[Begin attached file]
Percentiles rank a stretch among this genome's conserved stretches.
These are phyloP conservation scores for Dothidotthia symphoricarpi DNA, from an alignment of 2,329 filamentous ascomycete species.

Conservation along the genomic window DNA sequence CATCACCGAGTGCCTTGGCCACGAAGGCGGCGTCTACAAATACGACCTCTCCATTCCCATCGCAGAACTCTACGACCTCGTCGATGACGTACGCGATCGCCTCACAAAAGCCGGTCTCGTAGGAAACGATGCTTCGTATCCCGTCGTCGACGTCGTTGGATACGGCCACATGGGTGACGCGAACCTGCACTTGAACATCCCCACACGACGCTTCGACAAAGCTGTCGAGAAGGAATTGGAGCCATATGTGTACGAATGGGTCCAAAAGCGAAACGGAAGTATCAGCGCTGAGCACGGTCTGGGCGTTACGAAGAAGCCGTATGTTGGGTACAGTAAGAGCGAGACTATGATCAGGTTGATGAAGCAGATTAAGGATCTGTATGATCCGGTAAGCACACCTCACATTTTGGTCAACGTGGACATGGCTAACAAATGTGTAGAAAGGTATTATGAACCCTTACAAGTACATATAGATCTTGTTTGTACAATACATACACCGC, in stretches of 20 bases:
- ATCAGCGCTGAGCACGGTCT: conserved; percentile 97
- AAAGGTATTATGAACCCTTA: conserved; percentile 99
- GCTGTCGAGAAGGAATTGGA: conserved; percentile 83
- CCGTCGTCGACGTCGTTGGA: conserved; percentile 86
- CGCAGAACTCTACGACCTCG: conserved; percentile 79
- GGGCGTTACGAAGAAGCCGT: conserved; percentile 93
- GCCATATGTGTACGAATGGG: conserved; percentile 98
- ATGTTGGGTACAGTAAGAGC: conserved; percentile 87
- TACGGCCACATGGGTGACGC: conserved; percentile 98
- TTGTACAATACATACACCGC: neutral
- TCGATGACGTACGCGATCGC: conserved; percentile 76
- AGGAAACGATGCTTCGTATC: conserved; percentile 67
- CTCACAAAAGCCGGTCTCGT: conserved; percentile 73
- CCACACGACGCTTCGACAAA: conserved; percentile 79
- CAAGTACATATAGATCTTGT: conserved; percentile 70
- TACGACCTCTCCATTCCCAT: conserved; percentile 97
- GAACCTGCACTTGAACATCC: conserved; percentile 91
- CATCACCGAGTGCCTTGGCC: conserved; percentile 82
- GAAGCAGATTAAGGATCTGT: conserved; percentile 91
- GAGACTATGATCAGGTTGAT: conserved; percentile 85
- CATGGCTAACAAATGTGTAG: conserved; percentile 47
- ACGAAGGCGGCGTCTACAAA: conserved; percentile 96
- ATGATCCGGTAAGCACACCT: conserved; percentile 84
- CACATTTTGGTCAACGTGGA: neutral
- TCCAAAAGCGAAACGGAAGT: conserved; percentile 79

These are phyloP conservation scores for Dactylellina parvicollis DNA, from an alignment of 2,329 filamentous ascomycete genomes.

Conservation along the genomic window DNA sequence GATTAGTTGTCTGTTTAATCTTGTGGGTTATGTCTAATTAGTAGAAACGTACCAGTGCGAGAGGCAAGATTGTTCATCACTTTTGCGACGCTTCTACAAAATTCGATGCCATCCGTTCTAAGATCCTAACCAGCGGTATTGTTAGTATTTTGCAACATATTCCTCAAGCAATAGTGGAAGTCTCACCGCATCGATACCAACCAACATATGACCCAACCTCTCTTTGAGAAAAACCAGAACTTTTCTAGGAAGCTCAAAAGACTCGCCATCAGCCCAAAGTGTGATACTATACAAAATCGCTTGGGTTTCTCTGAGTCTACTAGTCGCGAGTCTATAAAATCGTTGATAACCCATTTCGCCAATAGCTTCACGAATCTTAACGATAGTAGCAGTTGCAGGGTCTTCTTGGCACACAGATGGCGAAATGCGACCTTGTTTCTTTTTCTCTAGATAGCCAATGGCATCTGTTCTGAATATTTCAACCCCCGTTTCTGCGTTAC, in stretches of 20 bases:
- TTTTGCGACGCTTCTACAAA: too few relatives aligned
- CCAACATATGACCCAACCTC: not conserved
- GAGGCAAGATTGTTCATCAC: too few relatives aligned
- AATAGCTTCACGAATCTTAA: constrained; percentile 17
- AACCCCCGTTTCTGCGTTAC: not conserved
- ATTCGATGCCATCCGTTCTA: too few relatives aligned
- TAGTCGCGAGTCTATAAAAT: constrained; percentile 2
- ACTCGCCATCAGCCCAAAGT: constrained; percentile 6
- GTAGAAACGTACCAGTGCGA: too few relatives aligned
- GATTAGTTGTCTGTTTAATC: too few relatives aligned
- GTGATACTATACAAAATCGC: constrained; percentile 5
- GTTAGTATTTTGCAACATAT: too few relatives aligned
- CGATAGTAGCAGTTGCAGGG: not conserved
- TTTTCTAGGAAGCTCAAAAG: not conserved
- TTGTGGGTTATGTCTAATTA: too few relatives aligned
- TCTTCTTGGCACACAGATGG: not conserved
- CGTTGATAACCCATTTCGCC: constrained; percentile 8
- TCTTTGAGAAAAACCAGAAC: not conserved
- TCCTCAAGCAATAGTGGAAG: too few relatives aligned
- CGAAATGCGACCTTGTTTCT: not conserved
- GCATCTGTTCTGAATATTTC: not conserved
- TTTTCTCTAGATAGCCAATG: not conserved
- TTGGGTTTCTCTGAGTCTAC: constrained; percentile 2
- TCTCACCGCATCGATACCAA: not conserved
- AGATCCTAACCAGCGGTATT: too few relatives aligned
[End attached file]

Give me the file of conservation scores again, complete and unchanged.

Percentiles rank a stretch among this genome's conserved stretches.
These are phyloP conservation scores for Dothidotthia symphoricarpi DNA, from an alignment of 2,329 filamentous ascomycete species.

Conservation along the genomic window DNA sequence CATCACCGAGTGCCTTGGCCACGAAGGCGGCGTCTACAAATACGACCTCTCCATTCCCATCGCAGAACTCTACGACCTCGTCGATGACGTACGCGATCGCCTCACAAAAGCCGGTCTCGTAGGAAACGATGCTTCGTATCCCGTCGTCGACGTCGTTGGATACGGCCACATGGGTGACGCGAACCTGCACTTGAACATCCCCACACGACGCTTCGACAAAGCTGTCGAGAAGGAATTGGAGCCATATGTGTACGAATGGGTCCAAAAGCGAAACGGAAGTATCAGCGCTGAGCACGGTCTGGGCGTTACGAAGAAGCCGTATGTTGGGTACAGTAAGAGCGAGACTATGATCAGGTTGATGAAGCAGATTAAGGATCTGTATGATCCGGTAAGCACACCTCACATTTTGGTCAACGTGGACATGGCTAACAAATGTGTAGAAAGGTATTATGAACCCTTACAAGTACATATAGATCTTGTTTGTACAATACATACACCGC, in stretches of 20 bases:
- ATCAGCGCTGAGCACGGTCT: conserved; percentile 97
- AAAGGTATTATGAACCCTTA: conserved; percentile 99
- GCTGTCGAGAAGGAATTGGA: conserved; percentile 83
- CCGTCGTCGACGTCGTTGGA: conserved; percentile 86
- CGCAGAACTCTACGACCTCG: conserved; percentile 79
- GGGCGTTACGAAGAAGCCGT: conserved; percentile 93
- GCCATATGTGTACGAATGGG: conserved; percentile 98
- ATGTTGGGTACAGTAAGAGC: conserved; percentile 87
- TACGGCCACATGGGTGACGC: conserved; percentile 98
- TTGTACAATACATACACCGC: neutral
- TCGATGACGTACGCGATCGC: conserved; percentile 76
- AGGAAACGATGCTTCGTATC: conserved; percentile 67
- CTCACAAAAGCCGGTCTCGT: conserved; percentile 73
- CCACACGACGCTTCGACAAA: conserved; percentile 79
- CAAGTACATATAGATCTTGT: conserved; percentile 70
- TACGACCTCTCCATTCCCAT: conserved; percentile 97
- GAACCTGCACTTGAACATCC: conserved; percentile 91
- CATCACCGAGTGCCTTGGCC: conserved; percentile 82
- GAAGCAGATTAAGGATCTGT: conserved; percentile 91
- GAGACTATGATCAGGTTGAT: conserved; percentile 85
- CATGGCTAACAAATGTGTAG: conserved; percentile 47
- ACGAAGGCGGCGTCTACAAA: conserved; percentile 96
- ATGATCCGGTAAGCACACCT: conserved; percentile 84
- CACATTTTGGTCAACGTGGA: neutral
- TCCAAAAGCGAAACGGAAGT: conserved; percentile 79

These are phyloP conservation scores for Dactylellina parvicollis DNA, from an alignment of 2,329 filamentous ascomycete genomes.

Conservation along the genomic window DNA sequence GATTAGTTGTCTGTTTAATCTTGTGGGTTATGTCTAATTAGTAGAAACGTACCAGTGCGAGAGGCAAGATTGTTCATCACTTTTGCGACGCTTCTACAAAATTCGATGCCATCCGTTCTAAGATCCTAACCAGCGGTATTGTTAGTATTTTGCAACATATTCCTCAAGCAATAGTGGAAGTCTCACCGCATCGATACCAACCAACATATGACCCAACCTCTCTTTGAGAAAAACCAGAACTTTTCTAGGAAGCTCAAAAGACTCGCCATCAGCCCAAAGTGTGATACTATACAAAATCGCTTGGGTTTCTCTGAGTCTACTAGTCGCGAGTCTATAAAATCGTTGATAACCCATTTCGCCAATAGCTTCACGAATCTTAACGATAGTAGCAGTTGCAGGGTCTTCTTGGCACACAGATGGCGAAATGCGACCTTGTTTCTTTTTCTCTAGATAGCCAATGGCATCTGTTCTGAATATTTCAACCCCCGTTTCTGCGTTAC, in stretches of 20 bases:
- TTTTGCGACGCTTCTACAAA: too few relatives aligned
- CCAACATATGACCCAACCTC: not conserved
- GAGGCAAGATTGTTCATCAC: too few relatives aligned
- AATAGCTTCACGAATCTTAA: constrained; percentile 17
- AACCCCCGTTTCTGCGTTAC: not conserved
- ATTCGATGCCATCCGTTCTA: too few relatives aligned
- TAGTCGCGAGTCTATAAAAT: constrained; percentile 2
- ACTCGCCATCAGCCCAAAGT: constrained; percentile 6
- GTAGAAACGTACCAGTGCGA: too few relatives aligned
- GATTAGTTGTCTGTTTAATC: too few relatives aligned
- GTGATACTATACAAAATCGC: constrained; percentile 5
- GTTAGTATTTTGCAACATAT: too few relatives aligned
- CGATAGTAGCAGTTGCAGGG: not conserved
- TTTTCTAGGAAGCTCAAAAG: not conserved
- TTGTGGGTTATGTCTAATTA: too few relatives aligned
- TCTTCTTGGCACACAGATGG: not conserved
- CGTTGATAACCCATTTCGCC: constrained; percentile 8
- TCTTTGAGAAAAACCAGAAC: not conserved
- TCCTCAAGCAATAGTGGAAG: too few relatives aligned
- CGAAATGCGACCTTGTTTCT: not conserved
- GCATCTGTTCTGAATATTTC: not conserved
- TTTTCTCTAGATAGCCAATG: not conserved
- TTGGGTTTCTCTGAGTCTAC: constrained; percentile 2
- TCTCACCGCATCGATACCAA: not conserved
- AGATCCTAACCAGCGGTATT: too few relatives aligned